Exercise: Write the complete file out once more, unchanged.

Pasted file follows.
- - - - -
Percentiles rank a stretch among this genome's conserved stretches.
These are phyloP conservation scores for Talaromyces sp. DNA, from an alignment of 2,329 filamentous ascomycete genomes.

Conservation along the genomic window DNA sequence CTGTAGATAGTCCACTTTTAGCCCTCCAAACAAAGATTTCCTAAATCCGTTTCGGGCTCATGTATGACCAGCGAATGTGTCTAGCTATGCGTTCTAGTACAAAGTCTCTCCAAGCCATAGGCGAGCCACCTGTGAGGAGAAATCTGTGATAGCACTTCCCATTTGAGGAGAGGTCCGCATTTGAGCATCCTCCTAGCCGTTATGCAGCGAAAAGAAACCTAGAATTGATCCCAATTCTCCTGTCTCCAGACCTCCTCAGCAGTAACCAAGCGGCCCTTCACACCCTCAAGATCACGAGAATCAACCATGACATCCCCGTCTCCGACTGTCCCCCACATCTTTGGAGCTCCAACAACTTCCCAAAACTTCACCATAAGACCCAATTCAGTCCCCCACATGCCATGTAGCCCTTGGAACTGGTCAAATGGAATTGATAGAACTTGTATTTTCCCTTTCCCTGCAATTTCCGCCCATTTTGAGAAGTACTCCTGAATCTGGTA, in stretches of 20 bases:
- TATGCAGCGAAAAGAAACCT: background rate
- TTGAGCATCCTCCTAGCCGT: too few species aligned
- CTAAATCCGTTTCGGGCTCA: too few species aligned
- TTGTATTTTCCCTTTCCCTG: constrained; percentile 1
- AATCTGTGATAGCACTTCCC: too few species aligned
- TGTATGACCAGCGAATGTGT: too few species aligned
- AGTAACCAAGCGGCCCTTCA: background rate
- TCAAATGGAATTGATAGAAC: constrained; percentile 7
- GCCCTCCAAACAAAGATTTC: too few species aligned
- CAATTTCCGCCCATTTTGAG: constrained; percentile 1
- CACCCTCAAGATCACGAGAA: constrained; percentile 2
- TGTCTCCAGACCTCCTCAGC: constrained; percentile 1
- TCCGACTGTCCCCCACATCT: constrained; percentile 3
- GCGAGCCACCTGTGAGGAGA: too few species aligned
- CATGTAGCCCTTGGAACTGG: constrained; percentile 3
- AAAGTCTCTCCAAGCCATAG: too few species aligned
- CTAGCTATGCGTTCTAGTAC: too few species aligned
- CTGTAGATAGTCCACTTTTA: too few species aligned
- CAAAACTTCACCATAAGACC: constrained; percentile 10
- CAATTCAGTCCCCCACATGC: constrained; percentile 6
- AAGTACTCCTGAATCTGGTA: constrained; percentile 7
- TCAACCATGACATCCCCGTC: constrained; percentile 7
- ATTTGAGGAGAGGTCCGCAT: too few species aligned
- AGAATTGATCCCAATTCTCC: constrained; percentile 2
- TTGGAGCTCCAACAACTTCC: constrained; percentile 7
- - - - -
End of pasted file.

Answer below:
Percentiles rank a stretch among this genome's conserved stretches.
These are phyloP conservation scores for Talaromyces sp. DNA, from an alignment of 2,329 filamentous ascomycete genomes.

Conservation along the genomic window DNA sequence CTGTAGATAGTCCACTTTTAGCCCTCCAAACAAAGATTTCCTAAATCCGTTTCGGGCTCATGTATGACCAGCGAATGTGTCTAGCTATGCGTTCTAGTACAAAGTCTCTCCAAGCCATAGGCGAGCCACCTGTGAGGAGAAATCTGTGATAGCACTTCCCATTTGAGGAGAGGTCCGCATTTGAGCATCCTCCTAGCCGTTATGCAGCGAAAAGAAACCTAGAATTGATCCCAATTCTCCTGTCTCCAGACCTCCTCAGCAGTAACCAAGCGGCCCTTCACACCCTCAAGATCACGAGAATCAACCATGACATCCCCGTCTCCGACTGTCCCCCACATCTTTGGAGCTCCAACAACTTCCCAAAACTTCACCATAAGACCCAATTCAGTCCCCCACATGCCATGTAGCCCTTGGAACTGGTCAAATGGAATTGATAGAACTTGTATTTTCCCTTTCCCTGCAATTTCCGCCCATTTTGAGAAGTACTCCTGAATCTGGTA, in stretches of 20 bases:
- TATGCAGCGAAAAGAAACCT: background rate
- TTGAGCATCCTCCTAGCCGT: too few species aligned
- CTAAATCCGTTTCGGGCTCA: too few species aligned
- TTGTATTTTCCCTTTCCCTG: constrained; percentile 1
- AATCTGTGATAGCACTTCCC: too few species aligned
- TGTATGACCAGCGAATGTGT: too few species aligned
- AGTAACCAAGCGGCCCTTCA: background rate
- TCAAATGGAATTGATAGAAC: constrained; percentile 7
- GCCCTCCAAACAAAGATTTC: too few species aligned
- CAATTTCCGCCCATTTTGAG: constrained; percentile 1
- CACCCTCAAGATCACGAGAA: constrained; percentile 2
- TGTCTCCAGACCTCCTCAGC: constrained; percentile 1
- TCCGACTGTCCCCCACATCT: constrained; percentile 3
- GCGAGCCACCTGTGAGGAGA: too few species aligned
- CATGTAGCCCTTGGAACTGG: constrained; percentile 3
- AAAGTCTCTCCAAGCCATAG: too few species aligned
- CTAGCTATGCGTTCTAGTAC: too few species aligned
- CTGTAGATAGTCCACTTTTA: too few species aligned
- CAAAACTTCACCATAAGACC: constrained; percentile 10
- CAATTCAGTCCCCCACATGC: constrained; percentile 6
- AAGTACTCCTGAATCTGGTA: constrained; percentile 7
- TCAACCATGACATCCCCGTC: constrained; percentile 7
- ATTTGAGGAGAGGTCCGCAT: too few species aligned
- AGAATTGATCCCAATTCTCC: constrained; percentile 2
- TTGGAGCTCCAACAACTTCC: constrained; percentile 7